Anywho, those are just my thoughts. Hopefully they help, but there are lots of supportive teachers on this board who I'm sure will be able to help out better than I can!
     
  4. Jem

    Jem Aficionado

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    Jul 28, 2008

    This is so tough, Heather. I had to leave my last position because a situation very similar. Students were running the school, literally, and there was nothing I could do about it. We had no principal in the building, and they would even try to get physical with us. I have no advice, but I do have tons of sympathy.
     
  5. peggy27

    peggy27 Cohort

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    Jul 28, 2008

    Make sure you have a good discipline plan. I took a class on this during the summer. She said have 4 to 5 very specific rules you want. She always has follow directions the first time given. Then have a way to reward those individual students who do well and then a whole class reward. She used mystery motivator, if everyone in class was good for the day they saw if the got a reward. And also have a consequence plan you can live with so you use it.

    We had a tough 4th grade last year and we did grade level rewards. We had list of all the students and if we saw them break the rules they got checks. 3 checks in a 3 week period they didn't go to the reward activity. One teacher sat with the bad kids. It is hard to fight parent's attitudes and admin. not doing what we want. But we thought we need to reward those who are doing what they should.
     
  6. AggieTchr2006

    AggieTchr2006 Rookie

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    Jul 28, 2008

    I second the use of "Teaching with Love and Logic." It has really helped me with some of my most difficult students in the past. Another good title to look into is the "Tough Kid Toolbox."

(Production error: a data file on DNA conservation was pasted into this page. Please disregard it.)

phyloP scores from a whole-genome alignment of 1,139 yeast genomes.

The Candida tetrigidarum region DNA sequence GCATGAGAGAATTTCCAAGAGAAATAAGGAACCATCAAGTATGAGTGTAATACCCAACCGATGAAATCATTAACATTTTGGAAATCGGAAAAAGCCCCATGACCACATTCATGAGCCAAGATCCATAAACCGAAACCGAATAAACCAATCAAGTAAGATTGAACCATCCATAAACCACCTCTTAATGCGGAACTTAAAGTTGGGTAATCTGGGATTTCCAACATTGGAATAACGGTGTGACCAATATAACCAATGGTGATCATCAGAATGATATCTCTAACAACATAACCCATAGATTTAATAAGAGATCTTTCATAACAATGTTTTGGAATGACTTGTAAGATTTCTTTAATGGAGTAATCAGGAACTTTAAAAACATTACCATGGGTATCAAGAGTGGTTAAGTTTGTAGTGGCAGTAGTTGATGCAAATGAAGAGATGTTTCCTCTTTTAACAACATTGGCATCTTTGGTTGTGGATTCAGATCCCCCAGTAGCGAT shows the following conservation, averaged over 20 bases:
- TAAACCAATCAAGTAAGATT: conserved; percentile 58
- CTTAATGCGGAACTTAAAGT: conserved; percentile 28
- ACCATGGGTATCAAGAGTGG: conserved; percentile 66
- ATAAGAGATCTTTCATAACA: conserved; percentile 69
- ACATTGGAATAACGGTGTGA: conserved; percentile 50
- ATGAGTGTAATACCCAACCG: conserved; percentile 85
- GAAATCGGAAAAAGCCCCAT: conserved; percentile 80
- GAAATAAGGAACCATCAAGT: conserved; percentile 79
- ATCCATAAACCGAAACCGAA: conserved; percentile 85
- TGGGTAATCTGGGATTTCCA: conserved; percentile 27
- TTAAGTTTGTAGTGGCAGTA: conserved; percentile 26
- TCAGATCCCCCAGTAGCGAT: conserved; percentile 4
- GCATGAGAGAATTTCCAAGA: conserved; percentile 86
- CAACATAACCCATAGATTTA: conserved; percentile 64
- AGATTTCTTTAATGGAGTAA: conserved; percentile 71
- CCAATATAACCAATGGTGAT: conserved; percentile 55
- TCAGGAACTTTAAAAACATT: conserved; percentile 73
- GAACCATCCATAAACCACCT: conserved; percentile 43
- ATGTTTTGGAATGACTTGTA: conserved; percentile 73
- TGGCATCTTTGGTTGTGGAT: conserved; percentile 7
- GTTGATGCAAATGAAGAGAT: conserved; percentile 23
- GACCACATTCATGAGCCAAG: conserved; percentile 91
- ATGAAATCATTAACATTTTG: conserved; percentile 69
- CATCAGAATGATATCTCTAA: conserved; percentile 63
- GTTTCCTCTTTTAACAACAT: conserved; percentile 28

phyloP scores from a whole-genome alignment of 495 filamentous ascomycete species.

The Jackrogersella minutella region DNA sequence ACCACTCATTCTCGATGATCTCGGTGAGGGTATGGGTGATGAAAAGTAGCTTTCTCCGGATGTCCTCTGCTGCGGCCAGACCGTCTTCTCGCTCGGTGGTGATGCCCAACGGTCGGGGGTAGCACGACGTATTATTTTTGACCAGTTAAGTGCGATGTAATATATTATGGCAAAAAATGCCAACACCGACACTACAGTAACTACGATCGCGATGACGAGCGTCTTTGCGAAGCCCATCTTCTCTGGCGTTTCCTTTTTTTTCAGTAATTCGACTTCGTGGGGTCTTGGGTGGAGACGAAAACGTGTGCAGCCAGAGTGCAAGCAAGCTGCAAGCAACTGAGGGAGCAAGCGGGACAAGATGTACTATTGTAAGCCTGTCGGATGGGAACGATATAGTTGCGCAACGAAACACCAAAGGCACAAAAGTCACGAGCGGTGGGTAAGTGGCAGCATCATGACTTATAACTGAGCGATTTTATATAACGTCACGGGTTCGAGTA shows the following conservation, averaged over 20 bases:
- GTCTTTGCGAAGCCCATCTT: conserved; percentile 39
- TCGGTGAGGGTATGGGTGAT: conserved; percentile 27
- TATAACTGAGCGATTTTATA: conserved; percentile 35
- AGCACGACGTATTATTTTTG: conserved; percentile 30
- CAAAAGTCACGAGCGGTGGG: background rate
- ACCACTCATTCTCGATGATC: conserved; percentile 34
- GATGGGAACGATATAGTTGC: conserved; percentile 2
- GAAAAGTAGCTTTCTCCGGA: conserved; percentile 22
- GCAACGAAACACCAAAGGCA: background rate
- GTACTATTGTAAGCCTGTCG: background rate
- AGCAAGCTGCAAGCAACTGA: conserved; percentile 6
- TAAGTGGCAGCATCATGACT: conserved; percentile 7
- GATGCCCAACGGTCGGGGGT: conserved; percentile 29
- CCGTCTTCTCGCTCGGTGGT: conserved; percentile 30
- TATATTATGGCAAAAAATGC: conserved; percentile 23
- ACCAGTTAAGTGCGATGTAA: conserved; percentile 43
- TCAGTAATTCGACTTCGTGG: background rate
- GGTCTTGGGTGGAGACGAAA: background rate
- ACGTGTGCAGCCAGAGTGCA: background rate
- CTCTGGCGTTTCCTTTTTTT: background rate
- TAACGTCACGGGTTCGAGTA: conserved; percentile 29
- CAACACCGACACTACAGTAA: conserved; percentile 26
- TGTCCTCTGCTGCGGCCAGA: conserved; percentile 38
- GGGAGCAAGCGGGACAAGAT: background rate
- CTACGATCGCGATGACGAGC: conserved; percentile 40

7. KinderCowgirl

    KinderCowgirl Phenom

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    Jul 28, 2008

    I was just talking to a friend of mine who teaches at a middle school and said she deals with pretty much the same thing. Most of her kids are passing, but she feel like she puts sooooo much into trying to get them to learn that it is exhausting and really wearing her down. Can you talk to the other teachers on your team or maybe the administration and see if they will institute some kind of reward system for your grade level.

    My school also has 5th Graders who act as "hall monitors" in the morning, it's a coveted position and kids who normally act up in class work really hard to be able to have the responsibility. Maybe having some sort of community classroom reward where if everyone works hard for this class period the class gets, I don't know a gold star and if they get 10 there's some sort of classroom reward for them-popcorn day or something. If you have several classes they could compete with each other to get the most stars.

    It is a really tough thing to change, I wish I had better advice, hang in there, these kids really need someone who cares enough to want to change the system the way you do.
     
  8. loves2teach

    loves2teach Enthusiast

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    Jul 28, 2008

    I agree about Love & Logic. It has helped me with my students who like to try and act up.